I used to laugh ironically when people called me a "tourist" last summer. At some 13,000 feet of elevation, Huancayo, Peru is far from the country's largest tourist attraction, and Cochas Grande, a small village of some 300 people, is even less so. As the only zone in the central Sierra not conquered by the Incas, the citizens of Huancayo take pride in calling themselves incontrastable, or unconquerable. The inhospitable climate is no small part of their unconquerable identity.
While the high altitude might have been a draw for long-distance running, my business in Cochas was mainly volunteer work. For three months, I taught English to children ages 8 to 18 who were mostly bilingual in Spanish and Quechua, the indigenous language. Rather than dividing my time attempting to gain a smattering of knowledge about Peru's diverse regions, I wanted to learn a lot about a little place, and so honed in on Cochas and Huancayo.
It may have been the trajectory of my studies that brought me to Peru, but it was my curiosity that made me choose to stay in Cochas; a curiosity about a people I had never meta people about which much had been written, though inevitably in a foreign hand.
In fact, I was there as a tourist, but not, perhaps, for the usual reasons that one goes to Peru. Rather than snapping photographs of the country's most famous vistas, I was after the folk legends, soaking up tales and customs far different from anything I had experienced growing up in suburban Virginia. For three months, I was determined to learn a new way of life. I learned to cut cow feed, start a fire without matches, and carve gourds, which are the signature form of art indigenous to Cochas. This, to me, was an authentic culture. Feeling deprived from my years of a cushy existence driving cars, flipping light switches, and flushing toilets, I was all ready to adopt the Serrano culture as my own. And this was where I ran into some difficulty.
One of the things I learned during my stay was that try as I might, I would never be one of them. The Serranos, for their part, were determined not to let me. In their eyes, I was someone from an advanced, wealthy country who had chosen to spend an extended period of time in the Sierra. The presence of an American was in some way a validation of the campesino way of life: Although outmoded, it must still have merit if someone from a modernized country came to share in it. Thus I became conscious that some intangible part of me, an accident of birth, was more important to the people of the village than were my hands and toil.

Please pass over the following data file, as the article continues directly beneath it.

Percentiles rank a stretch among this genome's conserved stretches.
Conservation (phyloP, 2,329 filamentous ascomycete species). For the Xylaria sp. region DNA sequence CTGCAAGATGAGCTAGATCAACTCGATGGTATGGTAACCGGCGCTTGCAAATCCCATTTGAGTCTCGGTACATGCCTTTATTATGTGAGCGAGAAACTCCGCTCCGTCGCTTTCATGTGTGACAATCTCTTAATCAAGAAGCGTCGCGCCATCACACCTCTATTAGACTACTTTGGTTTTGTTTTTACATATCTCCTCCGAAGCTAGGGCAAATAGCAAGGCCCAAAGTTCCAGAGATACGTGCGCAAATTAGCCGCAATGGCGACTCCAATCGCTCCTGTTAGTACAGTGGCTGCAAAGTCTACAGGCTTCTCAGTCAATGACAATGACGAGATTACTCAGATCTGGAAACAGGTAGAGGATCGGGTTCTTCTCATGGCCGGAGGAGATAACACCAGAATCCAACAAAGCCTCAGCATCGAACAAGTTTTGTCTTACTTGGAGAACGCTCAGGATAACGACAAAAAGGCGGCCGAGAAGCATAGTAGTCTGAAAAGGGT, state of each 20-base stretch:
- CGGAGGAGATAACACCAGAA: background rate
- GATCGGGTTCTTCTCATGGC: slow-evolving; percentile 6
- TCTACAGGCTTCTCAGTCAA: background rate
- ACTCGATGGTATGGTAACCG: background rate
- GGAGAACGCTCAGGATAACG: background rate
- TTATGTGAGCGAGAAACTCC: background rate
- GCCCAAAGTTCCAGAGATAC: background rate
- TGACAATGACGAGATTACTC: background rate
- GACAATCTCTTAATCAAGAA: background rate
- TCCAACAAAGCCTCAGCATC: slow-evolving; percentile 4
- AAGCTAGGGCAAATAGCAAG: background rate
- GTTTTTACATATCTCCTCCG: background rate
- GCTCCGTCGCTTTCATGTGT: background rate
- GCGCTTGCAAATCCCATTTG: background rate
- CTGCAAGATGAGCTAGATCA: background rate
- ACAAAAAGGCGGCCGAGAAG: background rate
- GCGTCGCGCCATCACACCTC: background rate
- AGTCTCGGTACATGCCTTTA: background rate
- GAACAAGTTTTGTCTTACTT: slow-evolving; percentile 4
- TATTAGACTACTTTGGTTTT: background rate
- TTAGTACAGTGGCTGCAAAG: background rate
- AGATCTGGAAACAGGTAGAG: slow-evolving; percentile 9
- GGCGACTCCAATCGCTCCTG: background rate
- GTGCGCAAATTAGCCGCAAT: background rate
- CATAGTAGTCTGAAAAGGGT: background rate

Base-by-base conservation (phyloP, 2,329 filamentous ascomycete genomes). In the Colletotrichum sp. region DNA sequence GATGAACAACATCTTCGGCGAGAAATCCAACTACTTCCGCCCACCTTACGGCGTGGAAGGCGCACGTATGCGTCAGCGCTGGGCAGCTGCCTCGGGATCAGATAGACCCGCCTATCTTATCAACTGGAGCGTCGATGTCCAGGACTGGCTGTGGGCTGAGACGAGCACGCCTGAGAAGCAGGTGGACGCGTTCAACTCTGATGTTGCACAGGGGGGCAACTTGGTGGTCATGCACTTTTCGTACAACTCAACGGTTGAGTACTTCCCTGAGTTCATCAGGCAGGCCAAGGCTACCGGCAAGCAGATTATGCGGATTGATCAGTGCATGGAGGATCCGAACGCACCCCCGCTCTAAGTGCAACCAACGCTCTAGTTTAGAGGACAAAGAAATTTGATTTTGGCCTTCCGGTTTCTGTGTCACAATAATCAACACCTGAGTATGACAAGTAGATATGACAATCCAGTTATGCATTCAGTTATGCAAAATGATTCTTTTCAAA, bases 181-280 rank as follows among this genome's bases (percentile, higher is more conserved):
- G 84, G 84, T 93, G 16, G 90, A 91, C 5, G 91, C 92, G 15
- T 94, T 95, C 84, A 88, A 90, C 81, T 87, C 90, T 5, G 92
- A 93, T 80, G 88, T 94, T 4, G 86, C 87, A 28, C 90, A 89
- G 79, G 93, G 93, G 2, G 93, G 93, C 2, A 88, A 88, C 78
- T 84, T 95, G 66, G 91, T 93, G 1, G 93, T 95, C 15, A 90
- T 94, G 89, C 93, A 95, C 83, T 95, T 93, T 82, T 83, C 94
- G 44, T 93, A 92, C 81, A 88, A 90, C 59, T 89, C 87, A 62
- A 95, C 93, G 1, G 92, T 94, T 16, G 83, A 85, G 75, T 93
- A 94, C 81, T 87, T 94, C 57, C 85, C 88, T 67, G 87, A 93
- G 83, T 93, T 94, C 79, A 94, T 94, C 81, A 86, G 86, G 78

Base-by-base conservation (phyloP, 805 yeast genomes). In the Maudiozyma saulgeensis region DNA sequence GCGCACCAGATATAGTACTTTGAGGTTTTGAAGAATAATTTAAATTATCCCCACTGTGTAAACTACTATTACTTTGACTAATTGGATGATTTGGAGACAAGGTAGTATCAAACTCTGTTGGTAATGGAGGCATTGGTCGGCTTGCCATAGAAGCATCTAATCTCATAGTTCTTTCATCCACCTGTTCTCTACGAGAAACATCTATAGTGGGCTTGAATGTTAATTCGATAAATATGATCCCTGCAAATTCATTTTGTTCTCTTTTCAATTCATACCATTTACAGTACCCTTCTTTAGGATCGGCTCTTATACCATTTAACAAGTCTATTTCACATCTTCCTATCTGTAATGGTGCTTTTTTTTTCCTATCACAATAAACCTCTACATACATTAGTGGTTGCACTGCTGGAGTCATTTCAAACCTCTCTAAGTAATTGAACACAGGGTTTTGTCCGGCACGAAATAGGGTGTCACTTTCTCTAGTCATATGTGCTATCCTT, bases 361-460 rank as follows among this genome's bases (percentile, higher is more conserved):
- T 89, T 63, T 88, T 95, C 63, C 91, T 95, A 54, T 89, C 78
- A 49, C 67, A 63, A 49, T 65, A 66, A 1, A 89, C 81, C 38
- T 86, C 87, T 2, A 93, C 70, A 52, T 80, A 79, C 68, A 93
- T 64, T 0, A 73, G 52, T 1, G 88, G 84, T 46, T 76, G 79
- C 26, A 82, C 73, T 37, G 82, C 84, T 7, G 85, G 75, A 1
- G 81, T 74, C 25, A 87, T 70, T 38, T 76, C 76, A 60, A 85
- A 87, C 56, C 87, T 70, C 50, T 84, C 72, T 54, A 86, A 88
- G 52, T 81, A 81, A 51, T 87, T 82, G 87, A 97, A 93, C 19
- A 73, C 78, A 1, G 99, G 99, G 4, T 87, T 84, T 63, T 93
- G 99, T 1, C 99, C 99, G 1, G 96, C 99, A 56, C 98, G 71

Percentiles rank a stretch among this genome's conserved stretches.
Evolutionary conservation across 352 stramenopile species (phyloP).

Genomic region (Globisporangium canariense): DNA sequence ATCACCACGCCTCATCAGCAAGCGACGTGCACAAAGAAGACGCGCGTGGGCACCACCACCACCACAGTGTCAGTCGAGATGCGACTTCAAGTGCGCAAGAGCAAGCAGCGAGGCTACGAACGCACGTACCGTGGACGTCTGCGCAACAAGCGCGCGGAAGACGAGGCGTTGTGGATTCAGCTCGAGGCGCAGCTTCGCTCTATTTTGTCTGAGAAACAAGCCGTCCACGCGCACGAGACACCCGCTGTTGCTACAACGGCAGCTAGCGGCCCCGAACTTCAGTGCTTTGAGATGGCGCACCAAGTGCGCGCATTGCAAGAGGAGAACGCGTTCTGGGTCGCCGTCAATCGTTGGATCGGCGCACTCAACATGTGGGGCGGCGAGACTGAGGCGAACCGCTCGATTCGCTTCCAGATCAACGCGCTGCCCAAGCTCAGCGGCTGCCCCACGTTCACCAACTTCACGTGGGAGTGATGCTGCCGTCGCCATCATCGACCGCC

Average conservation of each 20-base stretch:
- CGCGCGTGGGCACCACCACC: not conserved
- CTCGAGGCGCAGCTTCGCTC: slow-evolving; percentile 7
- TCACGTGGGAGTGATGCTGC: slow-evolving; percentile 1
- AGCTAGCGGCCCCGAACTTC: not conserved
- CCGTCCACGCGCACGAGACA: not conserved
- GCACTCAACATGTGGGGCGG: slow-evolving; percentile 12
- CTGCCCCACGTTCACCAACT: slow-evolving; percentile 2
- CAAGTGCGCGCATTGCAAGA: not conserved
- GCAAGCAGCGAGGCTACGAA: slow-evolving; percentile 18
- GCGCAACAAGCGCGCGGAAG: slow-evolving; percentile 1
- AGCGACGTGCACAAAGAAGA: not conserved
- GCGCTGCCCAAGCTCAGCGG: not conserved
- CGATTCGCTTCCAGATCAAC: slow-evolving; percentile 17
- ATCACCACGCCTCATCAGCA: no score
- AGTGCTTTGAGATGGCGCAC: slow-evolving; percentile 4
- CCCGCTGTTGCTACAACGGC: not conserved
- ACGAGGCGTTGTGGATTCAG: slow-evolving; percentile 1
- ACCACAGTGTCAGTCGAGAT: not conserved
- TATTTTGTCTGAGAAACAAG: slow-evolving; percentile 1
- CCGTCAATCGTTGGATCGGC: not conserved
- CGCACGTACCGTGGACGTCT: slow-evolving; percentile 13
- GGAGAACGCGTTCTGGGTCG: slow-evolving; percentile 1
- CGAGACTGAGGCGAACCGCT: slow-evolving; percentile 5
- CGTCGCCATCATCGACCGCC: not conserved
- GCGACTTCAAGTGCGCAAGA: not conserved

Having traveled beyond my national borders, I became suddenly and acutely aware of this intangible, invisible part of me. The fact is, I stood out in stark relief in Cochas, whereas in the United States, I had felt indistinguishable from the sheer diversity of the people. When so many in the U.S. come from distinct backgrounds, diversity functions as a virtual camouflage. Only against a foreign, ethnically homogenous background did I feel my American roots, and my national identity slipped out from behind me like a shadow I had never noticed.
A common question I encountered during my stay was: "What do they think of us in the United States?" Puzzled as to how to reply, I responded as honestly as I knew: "Don't be offended, but the average American probably doesn't think a lot about Peru." Peru is a poor Latin American country with little international influence. It doesn't much figure into the economic state of affairs in the United States. Why then write about such a place and such a people? Precisely because it is not something that reaches our attention. Because these are the voices that we do not hear and because while they know about us, we know little about them. No matter the international significance of the people, their perceptions of us reflect certain truths about our own culture to which we are blind.
For three months, I struggled to define for myself what it meant to be an American in Peru, and to gauge the dimensions of the new shadow I was suddenly casting.